OSHA requirements are set by statute, standards and regulations. Our interpretation letters explain these requirements and how they apply to particular circumstances, but they cannot create additional employer obligations. This letter constitutes OSHA's interpretation of the requirements discussed. Note that our enforcement guidance may be affected by changes to OSHA rules. Also, from time to time we update our guidance in response to new information. To keep apprised of such developments, you can consult OSHA's website at https://www.osha.gov.

February 11, 1988

Ms. Leslee A. Hallas
3618 Xerxes Avenue
North Minneapolis, Minnesota 55412

Dear Ms. Hallas:

Your December 14, 1987 letter to the Consumer Product Safety Commission has been forwarded to the Occupational safety and Health Administration (OSHA) for reply. In your letter, you requested information on the health hazard of ozone produced by common office copiers and on radon gas testing devices.

Ozone, a colorless gas with pungent odor, is formed around electrical sources such as copying machines and ultraviolet generators. Ozone is irritating to the eyes and mucous membranes. Respiratory signs and symptoms of exposure to ozone become more severe as the concentration of ozone increases in the air. The current OSHA permissible exposure limit (PEL) for ozone is 0.1 part of ozone per million parts of air averaged over an eight-hour workshift. For your information, I am enclosing a copy of "Occupational Health Guideline for Ozone". The guideline provides information on the health hazard of ozone and includes precautions to prevent overexposure.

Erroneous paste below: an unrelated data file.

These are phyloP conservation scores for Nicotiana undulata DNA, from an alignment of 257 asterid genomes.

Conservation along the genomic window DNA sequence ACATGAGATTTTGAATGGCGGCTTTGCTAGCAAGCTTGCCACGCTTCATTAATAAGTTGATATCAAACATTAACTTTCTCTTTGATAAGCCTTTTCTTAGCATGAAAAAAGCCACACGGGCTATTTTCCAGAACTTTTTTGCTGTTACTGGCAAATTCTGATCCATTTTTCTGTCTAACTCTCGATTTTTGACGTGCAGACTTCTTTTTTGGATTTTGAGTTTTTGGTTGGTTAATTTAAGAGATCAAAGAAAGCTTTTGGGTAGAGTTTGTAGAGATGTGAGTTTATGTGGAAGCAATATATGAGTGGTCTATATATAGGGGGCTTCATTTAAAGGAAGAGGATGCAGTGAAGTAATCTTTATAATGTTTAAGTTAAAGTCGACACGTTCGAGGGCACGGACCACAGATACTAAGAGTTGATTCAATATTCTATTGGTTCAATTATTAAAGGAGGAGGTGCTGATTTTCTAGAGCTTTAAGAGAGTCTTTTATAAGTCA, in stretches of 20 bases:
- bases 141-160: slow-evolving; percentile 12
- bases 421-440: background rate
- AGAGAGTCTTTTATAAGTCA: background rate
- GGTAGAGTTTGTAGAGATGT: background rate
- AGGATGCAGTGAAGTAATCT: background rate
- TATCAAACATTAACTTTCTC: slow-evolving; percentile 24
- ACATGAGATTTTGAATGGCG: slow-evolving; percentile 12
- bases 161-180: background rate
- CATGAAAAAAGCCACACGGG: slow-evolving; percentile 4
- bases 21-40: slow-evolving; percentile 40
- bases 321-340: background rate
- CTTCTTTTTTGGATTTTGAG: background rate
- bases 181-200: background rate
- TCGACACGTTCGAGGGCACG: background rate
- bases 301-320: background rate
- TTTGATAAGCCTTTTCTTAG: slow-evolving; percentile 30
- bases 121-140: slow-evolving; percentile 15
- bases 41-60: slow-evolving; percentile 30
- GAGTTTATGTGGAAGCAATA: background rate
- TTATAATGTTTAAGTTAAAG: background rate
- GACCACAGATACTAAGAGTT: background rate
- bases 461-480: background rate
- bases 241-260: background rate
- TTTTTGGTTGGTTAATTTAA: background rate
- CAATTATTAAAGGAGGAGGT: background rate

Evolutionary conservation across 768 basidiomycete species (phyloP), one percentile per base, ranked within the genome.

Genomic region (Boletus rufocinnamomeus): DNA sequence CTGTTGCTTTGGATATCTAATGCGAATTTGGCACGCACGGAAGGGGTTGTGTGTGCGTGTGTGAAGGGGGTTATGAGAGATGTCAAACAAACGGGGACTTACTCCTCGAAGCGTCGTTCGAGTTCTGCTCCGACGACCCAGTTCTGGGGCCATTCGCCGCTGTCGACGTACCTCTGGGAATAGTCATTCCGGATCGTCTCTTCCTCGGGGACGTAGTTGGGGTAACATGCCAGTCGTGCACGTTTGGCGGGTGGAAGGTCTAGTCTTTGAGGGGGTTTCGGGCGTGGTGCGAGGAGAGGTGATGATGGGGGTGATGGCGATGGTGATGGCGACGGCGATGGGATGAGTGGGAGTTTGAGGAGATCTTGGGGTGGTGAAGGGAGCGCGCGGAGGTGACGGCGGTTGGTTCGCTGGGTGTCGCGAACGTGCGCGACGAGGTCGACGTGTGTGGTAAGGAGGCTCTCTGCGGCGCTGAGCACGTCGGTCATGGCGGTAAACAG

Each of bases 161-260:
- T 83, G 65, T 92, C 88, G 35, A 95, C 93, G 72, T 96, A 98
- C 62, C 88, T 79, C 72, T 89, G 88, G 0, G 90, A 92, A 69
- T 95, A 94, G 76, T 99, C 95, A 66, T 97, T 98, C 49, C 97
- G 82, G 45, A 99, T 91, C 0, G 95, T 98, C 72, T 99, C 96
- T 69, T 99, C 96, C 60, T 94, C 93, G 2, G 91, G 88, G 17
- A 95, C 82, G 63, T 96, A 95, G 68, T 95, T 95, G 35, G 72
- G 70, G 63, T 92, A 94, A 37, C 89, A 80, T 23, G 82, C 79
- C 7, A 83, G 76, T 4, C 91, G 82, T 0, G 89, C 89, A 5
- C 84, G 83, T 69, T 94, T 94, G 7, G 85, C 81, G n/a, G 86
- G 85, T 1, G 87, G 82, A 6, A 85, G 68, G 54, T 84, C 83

Radon is a radioactive has produced by the disintegration of uranium which may exist in the soil. Since OSHA's jurisdiction does not include homes, OSHA has no testing devices or a program for evaluating homes for radon. There are many organizations, however, that offer radon detection programs. We recommend that you contact the Environmental protection Agency (EPA) or the University of Pittsburgh for additional information. Their addresses are:

Office of Radiation Program
401 M Street S.W.
Washington, D.C. 20460

Radon Project
University of Pittsburgh
Pittsburgh, Pennsylvania 15260

If I can be of further assistance please contact us.


Edward Baier
Directorate of Technical Support